Fans causes chaos by throwing sharp objects on course
FOIX, France – Crashes, falls, fractures – Bradley Wiggins has seen it all. Now add tacks and nails to list. Still, nothing can break his stranglehold on the Tour de France.
On a day of sabotage in the Pyrenees, Wiggins had luck on his side. He avoided the chaos and spent another trouble-free stage as his Sky team controlled his main rivals to protect his yellow jersey.
At least 30 riders were disrupted by tire punctures at the top of the final climb after tacks and small nails were tossed on the road. Tour officials asked police to investigate.
Defending champion Cadel Evans was caught in the havoc. He had to wait three times for assistance. He lost nearly 2 minutes at one point before teammates arrived and gave the former world champion a rear wheel.
But Wiggins honored cycling etiquette by not attempting to capitalize on Evans’ misfortune. He urged the peloton to slow down to allow Evans to return to the pack. Wiggins and Evans finished in the same time – 18 minutes, 15 seconds behind Luis Leon Sanchez, who won the 119-mile, 14th stage between Limoux and Foix.
This was the first day of racing in the Pyrenees, and Wiggins kept his overall lead of 2:05 over Sky teammate Christopher Froome. Vincenzo Nibali of Italy is third, 2:23 off the pace while Evans remains fourth, 3:19 behind.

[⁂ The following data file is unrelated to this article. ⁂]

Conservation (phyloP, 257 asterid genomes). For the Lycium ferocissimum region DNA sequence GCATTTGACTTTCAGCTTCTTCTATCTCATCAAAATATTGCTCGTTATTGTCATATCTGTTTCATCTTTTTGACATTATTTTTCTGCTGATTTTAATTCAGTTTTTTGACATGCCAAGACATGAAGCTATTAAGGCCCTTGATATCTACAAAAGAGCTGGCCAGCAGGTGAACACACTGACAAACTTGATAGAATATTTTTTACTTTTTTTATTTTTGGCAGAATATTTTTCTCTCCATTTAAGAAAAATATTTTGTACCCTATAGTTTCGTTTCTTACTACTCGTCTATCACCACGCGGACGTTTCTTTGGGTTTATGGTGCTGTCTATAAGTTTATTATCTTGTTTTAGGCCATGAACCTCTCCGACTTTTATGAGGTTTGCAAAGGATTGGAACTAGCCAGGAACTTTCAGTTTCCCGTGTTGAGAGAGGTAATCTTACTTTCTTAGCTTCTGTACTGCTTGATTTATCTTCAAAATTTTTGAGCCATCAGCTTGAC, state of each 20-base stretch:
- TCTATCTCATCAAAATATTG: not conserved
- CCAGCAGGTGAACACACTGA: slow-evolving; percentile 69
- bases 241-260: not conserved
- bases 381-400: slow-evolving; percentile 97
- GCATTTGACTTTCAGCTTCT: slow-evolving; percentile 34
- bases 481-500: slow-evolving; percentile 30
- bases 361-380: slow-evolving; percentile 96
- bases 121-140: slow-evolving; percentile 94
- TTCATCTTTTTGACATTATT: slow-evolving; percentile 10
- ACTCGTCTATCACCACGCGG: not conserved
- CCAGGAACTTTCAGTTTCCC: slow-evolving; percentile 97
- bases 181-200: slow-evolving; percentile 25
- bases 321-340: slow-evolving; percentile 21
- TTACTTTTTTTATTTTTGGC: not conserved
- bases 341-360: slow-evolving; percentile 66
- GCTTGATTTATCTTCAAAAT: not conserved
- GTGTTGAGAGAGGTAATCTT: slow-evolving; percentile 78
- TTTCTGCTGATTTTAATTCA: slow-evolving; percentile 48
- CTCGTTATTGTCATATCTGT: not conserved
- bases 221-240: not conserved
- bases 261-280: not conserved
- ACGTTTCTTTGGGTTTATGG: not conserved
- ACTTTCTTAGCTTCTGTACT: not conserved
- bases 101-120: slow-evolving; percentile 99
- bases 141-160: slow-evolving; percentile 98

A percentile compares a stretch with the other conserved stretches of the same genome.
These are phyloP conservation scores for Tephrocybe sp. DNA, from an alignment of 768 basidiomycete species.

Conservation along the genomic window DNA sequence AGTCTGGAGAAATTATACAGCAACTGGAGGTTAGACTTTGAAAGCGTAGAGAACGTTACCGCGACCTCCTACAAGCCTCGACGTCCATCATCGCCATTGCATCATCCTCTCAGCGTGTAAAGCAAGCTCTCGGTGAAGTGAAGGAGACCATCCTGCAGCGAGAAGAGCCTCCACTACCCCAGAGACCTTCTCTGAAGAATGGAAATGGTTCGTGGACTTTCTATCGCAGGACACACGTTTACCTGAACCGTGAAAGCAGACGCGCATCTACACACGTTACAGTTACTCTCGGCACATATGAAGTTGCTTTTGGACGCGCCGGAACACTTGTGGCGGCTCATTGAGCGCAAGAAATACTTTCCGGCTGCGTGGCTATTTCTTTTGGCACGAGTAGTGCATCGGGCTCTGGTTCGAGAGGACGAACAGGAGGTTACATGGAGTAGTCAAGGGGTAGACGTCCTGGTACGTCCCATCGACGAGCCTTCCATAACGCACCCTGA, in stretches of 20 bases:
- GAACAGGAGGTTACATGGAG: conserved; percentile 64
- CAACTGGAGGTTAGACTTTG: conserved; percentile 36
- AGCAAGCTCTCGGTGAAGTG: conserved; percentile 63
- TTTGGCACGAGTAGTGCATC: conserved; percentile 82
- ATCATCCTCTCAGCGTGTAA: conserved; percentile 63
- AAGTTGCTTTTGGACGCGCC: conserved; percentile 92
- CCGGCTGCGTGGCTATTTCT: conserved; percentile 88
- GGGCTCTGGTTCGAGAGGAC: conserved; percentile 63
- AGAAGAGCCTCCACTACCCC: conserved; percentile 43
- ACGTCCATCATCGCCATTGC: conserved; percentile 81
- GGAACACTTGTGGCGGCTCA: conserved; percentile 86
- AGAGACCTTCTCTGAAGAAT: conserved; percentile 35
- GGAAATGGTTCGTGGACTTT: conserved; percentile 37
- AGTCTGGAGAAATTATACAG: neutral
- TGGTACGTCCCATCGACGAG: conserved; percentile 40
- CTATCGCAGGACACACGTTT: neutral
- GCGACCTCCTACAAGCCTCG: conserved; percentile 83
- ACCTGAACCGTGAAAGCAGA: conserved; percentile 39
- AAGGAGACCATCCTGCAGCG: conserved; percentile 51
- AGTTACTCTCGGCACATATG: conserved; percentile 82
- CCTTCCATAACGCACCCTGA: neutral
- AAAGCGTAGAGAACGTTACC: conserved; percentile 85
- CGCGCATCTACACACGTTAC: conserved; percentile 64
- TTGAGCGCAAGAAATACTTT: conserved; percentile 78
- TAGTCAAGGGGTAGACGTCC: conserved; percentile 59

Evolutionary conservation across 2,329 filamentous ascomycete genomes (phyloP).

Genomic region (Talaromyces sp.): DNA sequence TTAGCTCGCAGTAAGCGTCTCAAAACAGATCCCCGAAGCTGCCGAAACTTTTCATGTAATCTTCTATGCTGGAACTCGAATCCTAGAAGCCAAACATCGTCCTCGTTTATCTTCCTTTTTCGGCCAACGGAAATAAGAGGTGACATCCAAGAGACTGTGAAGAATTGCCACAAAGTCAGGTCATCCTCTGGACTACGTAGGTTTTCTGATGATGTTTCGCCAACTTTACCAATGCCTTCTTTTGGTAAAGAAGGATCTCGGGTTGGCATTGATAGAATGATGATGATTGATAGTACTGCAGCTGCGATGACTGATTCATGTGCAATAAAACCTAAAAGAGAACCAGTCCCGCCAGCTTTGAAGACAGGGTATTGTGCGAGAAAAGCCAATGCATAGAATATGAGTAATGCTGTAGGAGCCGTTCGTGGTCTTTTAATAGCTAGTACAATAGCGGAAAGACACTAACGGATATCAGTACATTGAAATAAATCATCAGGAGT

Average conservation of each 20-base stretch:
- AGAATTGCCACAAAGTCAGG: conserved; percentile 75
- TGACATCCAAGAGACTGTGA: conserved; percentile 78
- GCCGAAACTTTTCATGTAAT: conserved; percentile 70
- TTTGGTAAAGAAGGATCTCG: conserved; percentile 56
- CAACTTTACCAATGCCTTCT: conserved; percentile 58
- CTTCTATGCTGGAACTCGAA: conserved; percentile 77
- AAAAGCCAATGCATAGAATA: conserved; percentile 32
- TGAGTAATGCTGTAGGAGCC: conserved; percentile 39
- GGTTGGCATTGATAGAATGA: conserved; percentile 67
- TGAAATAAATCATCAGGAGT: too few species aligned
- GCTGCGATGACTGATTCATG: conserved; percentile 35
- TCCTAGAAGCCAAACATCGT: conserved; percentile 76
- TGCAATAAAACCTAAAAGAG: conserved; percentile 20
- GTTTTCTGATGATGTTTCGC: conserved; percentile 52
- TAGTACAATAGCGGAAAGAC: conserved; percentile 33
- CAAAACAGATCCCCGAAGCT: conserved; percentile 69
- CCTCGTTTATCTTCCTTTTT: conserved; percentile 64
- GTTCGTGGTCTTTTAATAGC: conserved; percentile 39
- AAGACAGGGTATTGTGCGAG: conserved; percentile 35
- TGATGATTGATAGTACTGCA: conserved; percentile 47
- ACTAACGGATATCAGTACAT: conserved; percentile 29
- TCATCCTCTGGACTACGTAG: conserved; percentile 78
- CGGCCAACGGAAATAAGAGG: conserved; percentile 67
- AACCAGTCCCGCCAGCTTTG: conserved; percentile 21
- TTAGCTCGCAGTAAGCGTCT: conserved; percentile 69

“What can you do? It’s something we can’t control,” Wiggins said, referring to the sabotage that could have led to a reshuffle of the standings. “There’s nothing stopping more of that sort of stuff happening. It’s sad. Those are the type of things we have to put up with as cyclists. I think people take that for granted sometimes, just how close they can get to us. If that happened in a football stadium, or wherever, you’d be arrested.”
From time to time, stray dogs or photograph-snapping fans get hit by speeding riders. On Friday, Wiggins was hit on the arm and received minor burns from a flare waved by a spectator. Three years ago, Oscar Freire and Julien Dean were hit by pellets from an air rifle.
“We’re out there, quite vulnerable at times, very close to the public on climbs,” Wiggins said. “We’re just the riders at the end of the day and we’re there to be shot at, literally.”
Speaking on French TV, race director Jean-Francois Pescheux commended Sky for encouraging the pack to not speed ahead. He said the search for the culprit would be difficult because thousands of fans were on the edge of the road.
“This could have had terrible consequences on a descent like that,” Tour director Christian Prudhomme said. “This is dangerous and stupid behavior.”
Astana rider Robert Kiserlovski dropped out of the race after breaking his collarbone in an accident related to the tacks. Wiggins escaped although he did change bikes in the final descent.
Pierre Rolland was the only rider who attacked after Evans’ puncture.
“I don’t know whether he knew or not,” Wiggins said. “I knew straight away something had happened. I just thought it was a little bit uncouth at that time. The stage was gone. ... It didn’t seem the honorable thing to do.”
Rolland, ninth overall and 8:31 behind Wiggins, said he was not aware of what happened.
“I’m someone who respects the peloton and its codes and I would never have attacked a rider who punctured,” Rolland said. “It saddens me a bit.”